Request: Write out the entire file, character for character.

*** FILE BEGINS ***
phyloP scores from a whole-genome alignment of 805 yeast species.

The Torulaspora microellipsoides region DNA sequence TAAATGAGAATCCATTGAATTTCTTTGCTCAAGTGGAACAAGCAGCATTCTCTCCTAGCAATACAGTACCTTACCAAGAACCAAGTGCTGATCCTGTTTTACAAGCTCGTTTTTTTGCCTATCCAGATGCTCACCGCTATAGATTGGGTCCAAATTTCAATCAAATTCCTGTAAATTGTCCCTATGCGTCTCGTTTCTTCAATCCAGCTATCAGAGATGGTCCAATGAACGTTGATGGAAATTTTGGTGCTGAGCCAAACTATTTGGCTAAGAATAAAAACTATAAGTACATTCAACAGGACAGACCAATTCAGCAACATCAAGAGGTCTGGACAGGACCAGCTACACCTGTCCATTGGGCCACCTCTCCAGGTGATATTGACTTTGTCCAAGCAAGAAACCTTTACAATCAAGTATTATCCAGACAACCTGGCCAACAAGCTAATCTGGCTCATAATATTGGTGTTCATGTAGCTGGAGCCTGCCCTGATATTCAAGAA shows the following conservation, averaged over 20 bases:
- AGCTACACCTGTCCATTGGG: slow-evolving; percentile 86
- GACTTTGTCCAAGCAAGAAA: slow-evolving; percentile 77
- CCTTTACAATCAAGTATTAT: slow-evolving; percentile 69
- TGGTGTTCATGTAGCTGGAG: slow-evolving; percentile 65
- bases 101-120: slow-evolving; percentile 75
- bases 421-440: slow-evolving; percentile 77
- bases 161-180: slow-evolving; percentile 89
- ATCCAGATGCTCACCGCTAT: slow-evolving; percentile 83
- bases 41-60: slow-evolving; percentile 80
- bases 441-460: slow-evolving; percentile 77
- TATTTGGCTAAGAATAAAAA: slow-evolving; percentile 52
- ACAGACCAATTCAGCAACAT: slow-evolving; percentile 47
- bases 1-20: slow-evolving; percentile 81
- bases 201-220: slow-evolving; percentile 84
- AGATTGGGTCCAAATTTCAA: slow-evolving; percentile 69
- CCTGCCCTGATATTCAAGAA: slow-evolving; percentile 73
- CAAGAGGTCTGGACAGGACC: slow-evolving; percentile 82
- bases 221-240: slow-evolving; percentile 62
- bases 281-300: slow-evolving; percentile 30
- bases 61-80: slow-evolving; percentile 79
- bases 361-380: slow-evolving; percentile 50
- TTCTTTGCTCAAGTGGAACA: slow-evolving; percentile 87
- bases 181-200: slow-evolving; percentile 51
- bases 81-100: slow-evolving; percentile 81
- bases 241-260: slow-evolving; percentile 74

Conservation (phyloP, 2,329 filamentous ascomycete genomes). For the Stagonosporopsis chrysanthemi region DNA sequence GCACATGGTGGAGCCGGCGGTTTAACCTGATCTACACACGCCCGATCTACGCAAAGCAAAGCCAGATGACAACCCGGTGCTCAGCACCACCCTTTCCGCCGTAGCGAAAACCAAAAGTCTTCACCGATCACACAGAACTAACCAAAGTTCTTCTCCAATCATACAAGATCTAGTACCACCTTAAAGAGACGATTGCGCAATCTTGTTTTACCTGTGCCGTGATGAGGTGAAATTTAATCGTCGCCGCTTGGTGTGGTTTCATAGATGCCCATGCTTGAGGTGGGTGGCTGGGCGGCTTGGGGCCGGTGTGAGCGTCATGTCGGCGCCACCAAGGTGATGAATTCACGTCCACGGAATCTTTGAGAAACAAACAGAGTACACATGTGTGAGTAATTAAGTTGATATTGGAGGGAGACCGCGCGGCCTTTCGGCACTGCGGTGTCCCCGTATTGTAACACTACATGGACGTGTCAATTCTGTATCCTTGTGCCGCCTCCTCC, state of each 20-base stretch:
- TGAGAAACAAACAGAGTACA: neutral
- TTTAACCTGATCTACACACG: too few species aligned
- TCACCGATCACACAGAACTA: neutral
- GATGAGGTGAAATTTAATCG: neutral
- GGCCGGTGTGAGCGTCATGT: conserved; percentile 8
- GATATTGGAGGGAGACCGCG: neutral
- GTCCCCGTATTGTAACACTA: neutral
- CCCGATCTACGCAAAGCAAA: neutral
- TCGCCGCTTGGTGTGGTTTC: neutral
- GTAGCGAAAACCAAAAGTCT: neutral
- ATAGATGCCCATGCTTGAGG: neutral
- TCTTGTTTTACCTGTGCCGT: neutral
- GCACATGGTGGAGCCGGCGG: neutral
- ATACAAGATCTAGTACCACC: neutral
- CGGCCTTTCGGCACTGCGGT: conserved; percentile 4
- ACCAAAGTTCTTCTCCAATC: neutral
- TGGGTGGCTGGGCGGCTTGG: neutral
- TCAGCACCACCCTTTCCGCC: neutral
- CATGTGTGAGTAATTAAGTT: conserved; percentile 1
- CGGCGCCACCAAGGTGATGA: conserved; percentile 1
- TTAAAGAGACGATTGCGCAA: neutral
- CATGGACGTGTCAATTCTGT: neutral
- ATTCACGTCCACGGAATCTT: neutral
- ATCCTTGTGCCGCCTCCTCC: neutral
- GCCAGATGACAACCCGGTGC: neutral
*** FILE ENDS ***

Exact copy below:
phyloP scores from a whole-genome alignment of 805 yeast species.

The Torulaspora microellipsoides region DNA sequence TAAATGAGAATCCATTGAATTTCTTTGCTCAAGTGGAACAAGCAGCATTCTCTCCTAGCAATACAGTACCTTACCAAGAACCAAGTGCTGATCCTGTTTTACAAGCTCGTTTTTTTGCCTATCCAGATGCTCACCGCTATAGATTGGGTCCAAATTTCAATCAAATTCCTGTAAATTGTCCCTATGCGTCTCGTTTCTTCAATCCAGCTATCAGAGATGGTCCAATGAACGTTGATGGAAATTTTGGTGCTGAGCCAAACTATTTGGCTAAGAATAAAAACTATAAGTACATTCAACAGGACAGACCAATTCAGCAACATCAAGAGGTCTGGACAGGACCAGCTACACCTGTCCATTGGGCCACCTCTCCAGGTGATATTGACTTTGTCCAAGCAAGAAACCTTTACAATCAAGTATTATCCAGACAACCTGGCCAACAAGCTAATCTGGCTCATAATATTGGTGTTCATGTAGCTGGAGCCTGCCCTGATATTCAAGAA shows the following conservation, averaged over 20 bases:
- AGCTACACCTGTCCATTGGG: slow-evolving; percentile 86
- GACTTTGTCCAAGCAAGAAA: slow-evolving; percentile 77
- CCTTTACAATCAAGTATTAT: slow-evolving; percentile 69
- TGGTGTTCATGTAGCTGGAG: slow-evolving; percentile 65
- bases 101-120: slow-evolving; percentile 75
- bases 421-440: slow-evolving; percentile 77
- bases 161-180: slow-evolving; percentile 89
- ATCCAGATGCTCACCGCTAT: slow-evolving; percentile 83
- bases 41-60: slow-evolving; percentile 80
- bases 441-460: slow-evolving; percentile 77
- TATTTGGCTAAGAATAAAAA: slow-evolving; percentile 52
- ACAGACCAATTCAGCAACAT: slow-evolving; percentile 47
- bases 1-20: slow-evolving; percentile 81
- bases 201-220: slow-evolving; percentile 84
- AGATTGGGTCCAAATTTCAA: slow-evolving; percentile 69
- CCTGCCCTGATATTCAAGAA: slow-evolving; percentile 73
- CAAGAGGTCTGGACAGGACC: slow-evolving; percentile 82
- bases 221-240: slow-evolving; percentile 62
- bases 281-300: slow-evolving; percentile 30
- bases 61-80: slow-evolving; percentile 79
- bases 361-380: slow-evolving; percentile 50
- TTCTTTGCTCAAGTGGAACA: slow-evolving; percentile 87
- bases 181-200: slow-evolving; percentile 51
- bases 81-100: slow-evolving; percentile 81
- bases 241-260: slow-evolving; percentile 74

Conservation (phyloP, 2,329 filamentous ascomycete genomes). For the Stagonosporopsis chrysanthemi region DNA sequence GCACATGGTGGAGCCGGCGGTTTAACCTGATCTACACACGCCCGATCTACGCAAAGCAAAGCCAGATGACAACCCGGTGCTCAGCACCACCCTTTCCGCCGTAGCGAAAACCAAAAGTCTTCACCGATCACACAGAACTAACCAAAGTTCTTCTCCAATCATACAAGATCTAGTACCACCTTAAAGAGACGATTGCGCAATCTTGTTTTACCTGTGCCGTGATGAGGTGAAATTTAATCGTCGCCGCTTGGTGTGGTTTCATAGATGCCCATGCTTGAGGTGGGTGGCTGGGCGGCTTGGGGCCGGTGTGAGCGTCATGTCGGCGCCACCAAGGTGATGAATTCACGTCCACGGAATCTTTGAGAAACAAACAGAGTACACATGTGTGAGTAATTAAGTTGATATTGGAGGGAGACCGCGCGGCCTTTCGGCACTGCGGTGTCCCCGTATTGTAACACTACATGGACGTGTCAATTCTGTATCCTTGTGCCGCCTCCTCC, state of each 20-base stretch:
- TGAGAAACAAACAGAGTACA: neutral
- TTTAACCTGATCTACACACG: too few species aligned
- TCACCGATCACACAGAACTA: neutral
- GATGAGGTGAAATTTAATCG: neutral
- GGCCGGTGTGAGCGTCATGT: conserved; percentile 8
- GATATTGGAGGGAGACCGCG: neutral
- GTCCCCGTATTGTAACACTA: neutral
- CCCGATCTACGCAAAGCAAA: neutral
- TCGCCGCTTGGTGTGGTTTC: neutral
- GTAGCGAAAACCAAAAGTCT: neutral
- ATAGATGCCCATGCTTGAGG: neutral
- TCTTGTTTTACCTGTGCCGT: neutral
- GCACATGGTGGAGCCGGCGG: neutral
- ATACAAGATCTAGTACCACC: neutral
- CGGCCTTTCGGCACTGCGGT: conserved; percentile 4
- ACCAAAGTTCTTCTCCAATC: neutral
- TGGGTGGCTGGGCGGCTTGG: neutral
- TCAGCACCACCCTTTCCGCC: neutral
- CATGTGTGAGTAATTAAGTT: conserved; percentile 1
- CGGCGCCACCAAGGTGATGA: conserved; percentile 1
- TTAAAGAGACGATTGCGCAA: neutral
- CATGGACGTGTCAATTCTGT: neutral
- ATTCACGTCCACGGAATCTT: neutral
- ATCCTTGTGCCGCCTCCTCC: neutral
- GCCAGATGACAACCCGGTGC: neutral